Grand Canyon Caverns


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In 1927, Walter Peck discovered the caverns by chance. After a failed search for gold, he opened the caverns to travelers and began charging 25 cents admission, which included a view of a purported caveman. In the 1960s the “caveman” was shown to be the remains of two inhabitants of the area, who had died in the winter of 1917–1918. Part of a group of Hualapai Native Americans harvesting and cutting firewood on the caverns’ hilltop, they were trapped there for three days by a snowstorm. Two brothers died from influenza, and since the ground was frozen solid with and covered in snow, they were buried in what was thought to be only a 50-foot (15 m) hole, as returning them to their tribal headquarters in Peach Springs risked spreading the flu.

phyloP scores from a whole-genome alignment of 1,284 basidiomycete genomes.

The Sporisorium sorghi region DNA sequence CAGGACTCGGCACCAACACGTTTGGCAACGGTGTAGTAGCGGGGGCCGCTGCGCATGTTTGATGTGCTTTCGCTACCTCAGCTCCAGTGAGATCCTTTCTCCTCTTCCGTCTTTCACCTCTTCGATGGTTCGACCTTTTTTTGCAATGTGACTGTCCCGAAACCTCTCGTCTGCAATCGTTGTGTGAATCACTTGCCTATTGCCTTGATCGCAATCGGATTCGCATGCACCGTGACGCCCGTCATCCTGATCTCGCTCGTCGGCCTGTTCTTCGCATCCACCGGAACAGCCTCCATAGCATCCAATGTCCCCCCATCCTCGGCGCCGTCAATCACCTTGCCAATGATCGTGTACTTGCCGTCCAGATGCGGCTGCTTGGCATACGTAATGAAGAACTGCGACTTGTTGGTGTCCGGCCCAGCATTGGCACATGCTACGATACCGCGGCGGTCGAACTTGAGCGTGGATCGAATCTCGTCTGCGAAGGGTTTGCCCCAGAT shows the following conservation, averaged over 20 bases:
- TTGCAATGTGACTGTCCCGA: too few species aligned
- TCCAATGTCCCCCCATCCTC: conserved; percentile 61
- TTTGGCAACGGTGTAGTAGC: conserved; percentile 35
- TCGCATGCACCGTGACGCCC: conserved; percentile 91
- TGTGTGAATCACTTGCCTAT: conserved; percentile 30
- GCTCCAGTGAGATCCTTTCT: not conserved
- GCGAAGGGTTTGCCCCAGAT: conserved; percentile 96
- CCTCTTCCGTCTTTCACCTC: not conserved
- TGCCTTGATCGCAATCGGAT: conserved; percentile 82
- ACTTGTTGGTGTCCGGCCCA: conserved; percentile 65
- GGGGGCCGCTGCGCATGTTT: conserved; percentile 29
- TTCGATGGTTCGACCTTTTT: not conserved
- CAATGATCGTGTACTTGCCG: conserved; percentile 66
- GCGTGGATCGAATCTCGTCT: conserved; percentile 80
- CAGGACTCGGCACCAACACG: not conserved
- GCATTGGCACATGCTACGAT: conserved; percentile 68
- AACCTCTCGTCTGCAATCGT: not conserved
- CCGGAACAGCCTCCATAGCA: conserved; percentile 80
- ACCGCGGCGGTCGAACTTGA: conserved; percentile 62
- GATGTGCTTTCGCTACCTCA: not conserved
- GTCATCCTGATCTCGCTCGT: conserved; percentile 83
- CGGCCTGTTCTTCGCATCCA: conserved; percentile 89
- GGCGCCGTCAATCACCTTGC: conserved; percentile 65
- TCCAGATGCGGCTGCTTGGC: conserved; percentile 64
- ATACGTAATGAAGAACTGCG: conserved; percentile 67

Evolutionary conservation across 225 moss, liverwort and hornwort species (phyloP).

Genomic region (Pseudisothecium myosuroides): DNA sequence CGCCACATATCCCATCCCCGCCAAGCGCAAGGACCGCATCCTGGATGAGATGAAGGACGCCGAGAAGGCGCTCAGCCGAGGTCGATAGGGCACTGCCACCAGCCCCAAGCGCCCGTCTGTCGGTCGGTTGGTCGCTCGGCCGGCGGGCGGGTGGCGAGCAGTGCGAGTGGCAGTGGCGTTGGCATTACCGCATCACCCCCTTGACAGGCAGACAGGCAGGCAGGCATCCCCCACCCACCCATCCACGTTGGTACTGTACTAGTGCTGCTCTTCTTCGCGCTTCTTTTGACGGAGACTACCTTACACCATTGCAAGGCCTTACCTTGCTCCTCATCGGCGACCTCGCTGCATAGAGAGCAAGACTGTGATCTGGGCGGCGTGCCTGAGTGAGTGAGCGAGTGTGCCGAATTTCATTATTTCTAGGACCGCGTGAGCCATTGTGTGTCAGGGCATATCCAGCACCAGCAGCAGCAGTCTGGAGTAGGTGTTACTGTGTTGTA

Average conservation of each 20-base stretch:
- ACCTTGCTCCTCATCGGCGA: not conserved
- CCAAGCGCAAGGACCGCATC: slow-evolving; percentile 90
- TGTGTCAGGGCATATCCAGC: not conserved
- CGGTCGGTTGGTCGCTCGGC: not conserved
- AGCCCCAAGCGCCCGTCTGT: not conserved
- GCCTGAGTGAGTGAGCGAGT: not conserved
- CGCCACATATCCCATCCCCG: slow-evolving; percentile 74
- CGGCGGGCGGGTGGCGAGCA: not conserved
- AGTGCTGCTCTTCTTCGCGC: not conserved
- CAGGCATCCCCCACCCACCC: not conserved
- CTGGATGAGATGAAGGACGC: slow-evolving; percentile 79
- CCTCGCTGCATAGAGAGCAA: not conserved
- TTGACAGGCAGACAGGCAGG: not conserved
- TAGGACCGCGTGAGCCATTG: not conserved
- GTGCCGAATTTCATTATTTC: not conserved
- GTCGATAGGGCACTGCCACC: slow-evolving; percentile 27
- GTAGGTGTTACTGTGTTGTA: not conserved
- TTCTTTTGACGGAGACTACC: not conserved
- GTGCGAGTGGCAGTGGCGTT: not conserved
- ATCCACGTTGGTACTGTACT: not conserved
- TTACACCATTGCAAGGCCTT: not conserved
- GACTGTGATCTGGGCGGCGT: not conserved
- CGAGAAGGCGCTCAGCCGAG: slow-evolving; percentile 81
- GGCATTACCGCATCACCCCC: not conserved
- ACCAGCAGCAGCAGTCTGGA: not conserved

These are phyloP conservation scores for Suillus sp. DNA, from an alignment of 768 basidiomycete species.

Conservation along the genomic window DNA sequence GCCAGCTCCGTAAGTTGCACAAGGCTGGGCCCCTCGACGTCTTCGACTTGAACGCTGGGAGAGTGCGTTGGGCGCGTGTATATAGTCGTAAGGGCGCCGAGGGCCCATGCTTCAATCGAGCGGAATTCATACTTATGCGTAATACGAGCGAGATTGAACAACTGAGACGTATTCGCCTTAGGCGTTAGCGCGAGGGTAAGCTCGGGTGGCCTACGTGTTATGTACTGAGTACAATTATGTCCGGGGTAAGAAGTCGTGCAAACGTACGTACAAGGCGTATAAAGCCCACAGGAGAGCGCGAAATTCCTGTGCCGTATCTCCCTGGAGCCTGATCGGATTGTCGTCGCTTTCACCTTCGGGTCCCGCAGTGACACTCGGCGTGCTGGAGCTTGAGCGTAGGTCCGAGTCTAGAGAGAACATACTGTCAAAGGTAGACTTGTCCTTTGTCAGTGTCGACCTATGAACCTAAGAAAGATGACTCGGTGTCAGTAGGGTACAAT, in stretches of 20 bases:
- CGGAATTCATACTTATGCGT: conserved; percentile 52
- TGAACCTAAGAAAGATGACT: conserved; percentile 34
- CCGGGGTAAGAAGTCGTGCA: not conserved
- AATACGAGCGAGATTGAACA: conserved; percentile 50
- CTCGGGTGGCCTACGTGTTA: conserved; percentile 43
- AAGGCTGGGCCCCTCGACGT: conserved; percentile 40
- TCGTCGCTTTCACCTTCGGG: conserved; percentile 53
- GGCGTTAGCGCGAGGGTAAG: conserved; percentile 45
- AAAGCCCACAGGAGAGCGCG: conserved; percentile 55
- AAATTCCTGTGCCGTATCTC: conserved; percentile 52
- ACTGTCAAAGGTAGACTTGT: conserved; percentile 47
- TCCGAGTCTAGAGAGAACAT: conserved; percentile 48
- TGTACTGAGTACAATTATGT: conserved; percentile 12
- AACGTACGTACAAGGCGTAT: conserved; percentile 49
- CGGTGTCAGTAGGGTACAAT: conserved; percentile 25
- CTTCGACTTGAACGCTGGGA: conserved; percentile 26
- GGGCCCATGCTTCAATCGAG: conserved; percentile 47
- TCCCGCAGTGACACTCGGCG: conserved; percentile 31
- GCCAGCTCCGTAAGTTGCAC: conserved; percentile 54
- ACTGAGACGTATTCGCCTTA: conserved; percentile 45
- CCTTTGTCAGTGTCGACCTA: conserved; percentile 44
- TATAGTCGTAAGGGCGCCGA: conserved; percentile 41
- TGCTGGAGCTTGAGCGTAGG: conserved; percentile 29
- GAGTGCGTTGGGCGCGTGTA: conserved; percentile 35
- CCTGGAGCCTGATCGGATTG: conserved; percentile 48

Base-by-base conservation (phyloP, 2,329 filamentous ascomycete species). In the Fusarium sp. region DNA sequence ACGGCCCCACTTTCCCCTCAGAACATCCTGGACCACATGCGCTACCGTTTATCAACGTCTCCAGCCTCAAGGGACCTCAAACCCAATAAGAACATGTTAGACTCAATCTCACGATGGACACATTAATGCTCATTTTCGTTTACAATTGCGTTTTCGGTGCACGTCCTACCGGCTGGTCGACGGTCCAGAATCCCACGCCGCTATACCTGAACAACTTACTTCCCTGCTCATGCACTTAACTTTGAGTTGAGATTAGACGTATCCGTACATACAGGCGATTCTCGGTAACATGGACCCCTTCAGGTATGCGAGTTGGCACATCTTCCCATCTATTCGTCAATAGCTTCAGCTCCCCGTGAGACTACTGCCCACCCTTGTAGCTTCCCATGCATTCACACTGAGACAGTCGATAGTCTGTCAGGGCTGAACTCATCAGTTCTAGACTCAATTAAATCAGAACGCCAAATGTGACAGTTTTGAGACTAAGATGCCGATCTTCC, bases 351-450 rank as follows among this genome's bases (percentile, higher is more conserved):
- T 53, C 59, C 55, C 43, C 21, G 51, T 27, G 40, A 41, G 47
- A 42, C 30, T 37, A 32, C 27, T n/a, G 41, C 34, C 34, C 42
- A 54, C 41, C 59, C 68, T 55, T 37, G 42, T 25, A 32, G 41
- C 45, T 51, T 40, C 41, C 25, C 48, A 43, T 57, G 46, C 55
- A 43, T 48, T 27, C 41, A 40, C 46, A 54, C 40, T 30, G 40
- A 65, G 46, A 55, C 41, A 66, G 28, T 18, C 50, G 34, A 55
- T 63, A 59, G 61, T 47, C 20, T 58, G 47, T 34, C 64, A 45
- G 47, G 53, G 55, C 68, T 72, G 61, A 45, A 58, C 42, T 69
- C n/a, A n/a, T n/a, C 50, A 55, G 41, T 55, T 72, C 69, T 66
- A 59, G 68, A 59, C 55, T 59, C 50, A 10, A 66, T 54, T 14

In 1935, the Civilian Conservation Corps and the Works Progress Administration made an agreement with Peck to build a new entrance to the Caverns. In 1962, another entrance was built by blasting a 210-foot (64 m) shaft into the limestone and installing a large elevator. At that time the natural entrance was also sealed off at the request of the Hualapai Indians as it was considered a sacred burial place. Near the natural entrance, the skeletal remains of a Paramylodon harlani (Glossotherium harlani) were also found. This giant and extinct ground sloth lived during the Age of Mammals around 11,000 years ago, when the woolly mammoth and saber tooth cat roamed North America.

Peck had named the caverns Yampai Caverns, with the name being changed several times. Up until 1957, they were known as The Coconino Caverns. From 1957 through 1962, they were known as The Dinosaur Caverns. In 1962, they were renamed The Grand Canyon Caverns.

During the 1962 Cuban Missile Crisis, the U.S. government designated the caverns as a fallout shelter, with supplies for 2,000 people. These supplies remain in the caverns.

In 1979, a cosmic ray telescope was installed at Grand Canyon Caverns, 126 feet (38 m) below the surface. (source: wikipedia)

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